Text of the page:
The Absolute Book is a tour de force in world building – cosmos building, perhaps. Both science fiction and fantasy literature build worlds – their readers do not import their knowledge of their own world into the text – everything, all details, manners, histories, social contentions and relationships, must be invented and conveyed in a manner which is convincing, comprehensive, and which sits gracefully within the narrative. It is a huge task, and, in a bad writer, can make for a wearying read. But, done well, it can be a source of great readerly delight and amazement.

Knox’s writing has an extreme, dramatic intensity, both visual and emotional, an exactness, and an elegance of expression which result in an effect that is utterly convincing and  at times profoundly alarming. Indeed, the reader – this reader – often feels as if they have been grabbed and shaken by some unknown shapeless monster – something like a version of the ‘forcebeast’ that is conjured up in the latter stages of the novel. Taryn is possessed by a demon while driving along a country road; those fleeing a forest fire are suddenly protected by a plume of water which envelops and shields them as the forest is consumed; Taryn visits Purgatory, arid and featureless but with a hospital and a railway system, to find and question her dead mother. Landscapes shift; birds talk; magic, termed as “makings”, provide ingenious forms of support for material life – cooking, home maintenance, care for the injured; and there are glamour spells which seduce and entrance.

Books and libraries are central motifs throughout, though Knox is cheerfully democratic about her literary references – The Da Vinci Code, Kate Mosse’s Labyrinth, and Jack Reacher all appear. Taryn’s father is an actor in a television series not unlike Game of Thrones and talks about other projects with someone in Wellington called Peter. And there are other, more literary echoes – Tolkien without the pomposity, CS Lewis for adults, and especially Ursula Le Guin, with her ability to present articulated, comprehensive new worlds. She would have loved this book.

Fairytales of the most grim and gnomic kind are another of the narrative’s underpinning – Knox cites Katherine Briggs’ collections in her acknowledgements. The Absolute Book’s other world is called Sidh and its inhabitants are the sidhe, the term in Irish mythology for the fairy host. The WB Yeats poem “The Hosting of the Sidhe” has as its refrain “Away, come away; /Empty your heart of its mortal dream”, which seems apt for this work. Taryn’s family home is near Tintgel and there are shades and flickers of Arthurian legend and motifs throughout  – Neve, a leader of the sidhe, refers to lending her sword to “your Welsh King”, a sword that becomes inconveniently struck in a stone table when the sidhe and the demons of Hell meet to negotiate. But there are also talking ravens, and, in a nice riff on awkward questioners at literary events, Taryn’s session at Auckland’s writers festival is disrupted by someone who seems very like the Norse god Odin.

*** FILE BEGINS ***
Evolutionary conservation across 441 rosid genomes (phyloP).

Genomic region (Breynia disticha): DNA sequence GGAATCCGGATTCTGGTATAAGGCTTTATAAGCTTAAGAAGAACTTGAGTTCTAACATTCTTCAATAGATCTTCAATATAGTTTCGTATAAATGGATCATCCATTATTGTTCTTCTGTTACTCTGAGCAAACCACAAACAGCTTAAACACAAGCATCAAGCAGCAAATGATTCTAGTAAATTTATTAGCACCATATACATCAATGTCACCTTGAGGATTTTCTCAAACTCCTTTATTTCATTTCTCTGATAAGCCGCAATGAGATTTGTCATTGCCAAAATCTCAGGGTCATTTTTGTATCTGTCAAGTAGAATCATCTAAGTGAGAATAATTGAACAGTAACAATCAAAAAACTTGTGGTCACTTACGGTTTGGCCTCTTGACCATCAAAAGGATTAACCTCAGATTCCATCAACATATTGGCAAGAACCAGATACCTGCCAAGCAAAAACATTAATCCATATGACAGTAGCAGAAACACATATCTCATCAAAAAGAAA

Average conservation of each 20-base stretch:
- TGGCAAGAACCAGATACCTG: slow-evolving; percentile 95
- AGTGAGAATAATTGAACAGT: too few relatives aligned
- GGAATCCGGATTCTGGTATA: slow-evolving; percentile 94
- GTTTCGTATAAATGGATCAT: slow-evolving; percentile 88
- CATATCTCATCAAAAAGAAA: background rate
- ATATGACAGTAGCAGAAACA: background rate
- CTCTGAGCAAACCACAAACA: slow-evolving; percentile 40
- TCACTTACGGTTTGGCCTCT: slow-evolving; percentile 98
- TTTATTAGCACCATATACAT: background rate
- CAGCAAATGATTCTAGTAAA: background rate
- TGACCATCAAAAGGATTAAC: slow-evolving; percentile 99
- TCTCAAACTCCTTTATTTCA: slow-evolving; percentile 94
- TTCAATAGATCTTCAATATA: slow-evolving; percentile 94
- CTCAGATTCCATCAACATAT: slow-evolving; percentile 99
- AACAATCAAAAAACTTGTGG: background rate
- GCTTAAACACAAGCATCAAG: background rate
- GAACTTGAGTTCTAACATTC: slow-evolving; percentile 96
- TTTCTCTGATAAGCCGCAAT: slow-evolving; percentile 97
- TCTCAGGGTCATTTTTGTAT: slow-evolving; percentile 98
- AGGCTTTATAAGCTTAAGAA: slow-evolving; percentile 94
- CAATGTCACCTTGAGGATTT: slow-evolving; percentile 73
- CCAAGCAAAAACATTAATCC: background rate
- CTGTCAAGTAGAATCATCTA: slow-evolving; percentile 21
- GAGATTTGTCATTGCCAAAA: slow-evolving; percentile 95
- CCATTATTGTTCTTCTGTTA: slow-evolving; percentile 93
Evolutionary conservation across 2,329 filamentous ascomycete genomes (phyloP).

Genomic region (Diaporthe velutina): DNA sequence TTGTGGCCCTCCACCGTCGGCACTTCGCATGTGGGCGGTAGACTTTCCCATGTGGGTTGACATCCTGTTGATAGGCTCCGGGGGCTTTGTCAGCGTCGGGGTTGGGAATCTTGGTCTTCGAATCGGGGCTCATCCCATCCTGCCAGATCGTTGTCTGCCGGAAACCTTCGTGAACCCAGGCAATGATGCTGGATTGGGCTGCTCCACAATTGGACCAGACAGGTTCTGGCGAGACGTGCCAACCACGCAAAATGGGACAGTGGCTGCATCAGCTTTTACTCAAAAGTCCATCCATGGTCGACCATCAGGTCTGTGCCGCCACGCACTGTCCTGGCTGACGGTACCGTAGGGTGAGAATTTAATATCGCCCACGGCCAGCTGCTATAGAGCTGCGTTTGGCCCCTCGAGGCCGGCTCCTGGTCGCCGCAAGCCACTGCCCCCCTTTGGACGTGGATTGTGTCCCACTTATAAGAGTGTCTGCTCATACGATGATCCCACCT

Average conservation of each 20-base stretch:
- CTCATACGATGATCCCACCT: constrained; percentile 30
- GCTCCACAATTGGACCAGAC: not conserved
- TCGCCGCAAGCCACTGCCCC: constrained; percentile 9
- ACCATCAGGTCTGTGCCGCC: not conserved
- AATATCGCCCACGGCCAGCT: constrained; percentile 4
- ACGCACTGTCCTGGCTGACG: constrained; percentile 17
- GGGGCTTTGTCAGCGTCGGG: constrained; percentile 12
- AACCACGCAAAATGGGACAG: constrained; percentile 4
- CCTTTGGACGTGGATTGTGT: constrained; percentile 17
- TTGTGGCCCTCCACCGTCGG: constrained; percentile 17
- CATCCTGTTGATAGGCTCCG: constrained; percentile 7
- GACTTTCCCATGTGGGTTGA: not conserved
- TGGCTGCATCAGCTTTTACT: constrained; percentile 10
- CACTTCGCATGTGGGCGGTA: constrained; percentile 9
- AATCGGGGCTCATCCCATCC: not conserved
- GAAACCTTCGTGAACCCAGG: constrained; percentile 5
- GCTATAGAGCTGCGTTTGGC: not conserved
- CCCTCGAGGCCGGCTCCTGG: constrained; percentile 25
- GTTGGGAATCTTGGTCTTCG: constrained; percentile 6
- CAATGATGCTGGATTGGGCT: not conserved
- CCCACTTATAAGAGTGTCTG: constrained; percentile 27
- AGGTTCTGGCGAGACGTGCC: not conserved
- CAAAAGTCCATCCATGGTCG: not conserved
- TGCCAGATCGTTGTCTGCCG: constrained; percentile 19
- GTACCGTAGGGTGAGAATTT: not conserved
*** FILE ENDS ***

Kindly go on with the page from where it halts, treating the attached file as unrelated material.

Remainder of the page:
Fairy stories, and the ballads that narrate them, are where the human and fairy world intersect, usually not smoothly. Their plots often lack motive and context; bargains can be struck but are not without consequence. In the medieval ballad “Tam Lin”, Tam Lin is taken by the queen of the fairies when he is hunting and falls from his horse. He explains the terms of his imprisonment:

And pleasant is the fairy land,

But, an eerie tale to tell,

At the end of every seven years,

We pay a tithe to Hell.

I am so fair and firm of flesh,

I’m feared it be myself.

Knox does not reference Tam Lin but a “tithe to Hell” that the ballad describes is a central part of The Absolute Book. In the Sidh, the inhabitants have eternal life and can “take” humans to join them, often choosing the poor, oppressed and enslaved from throughout history. But these human inhabitants are restricted to 200 years, “a time limited good”, in the gardens of the Sidh, after which they are delivered to the Hell – or at least to Purgatory. Shift, part sidhe, part human, the little god of the marshlands, has an opportunity to end this cruel dispensation in a Christ-like sacrifice – but, with Taryn’s help, chooses a different route.  Now read on.

The Vintner’s Luck by Elizabeth Knox (Victoria University Press Classic series, $30) and The Absolute Book by Elizabeth Knox (Victoria University Press, $35).

Jane Stafford is professor in the English Programme of Victoria University. She is the co-author of Maoriland: NZ Literature, 1872-1918 and the author of Colonial Literature and the Native Author: Indigeneity...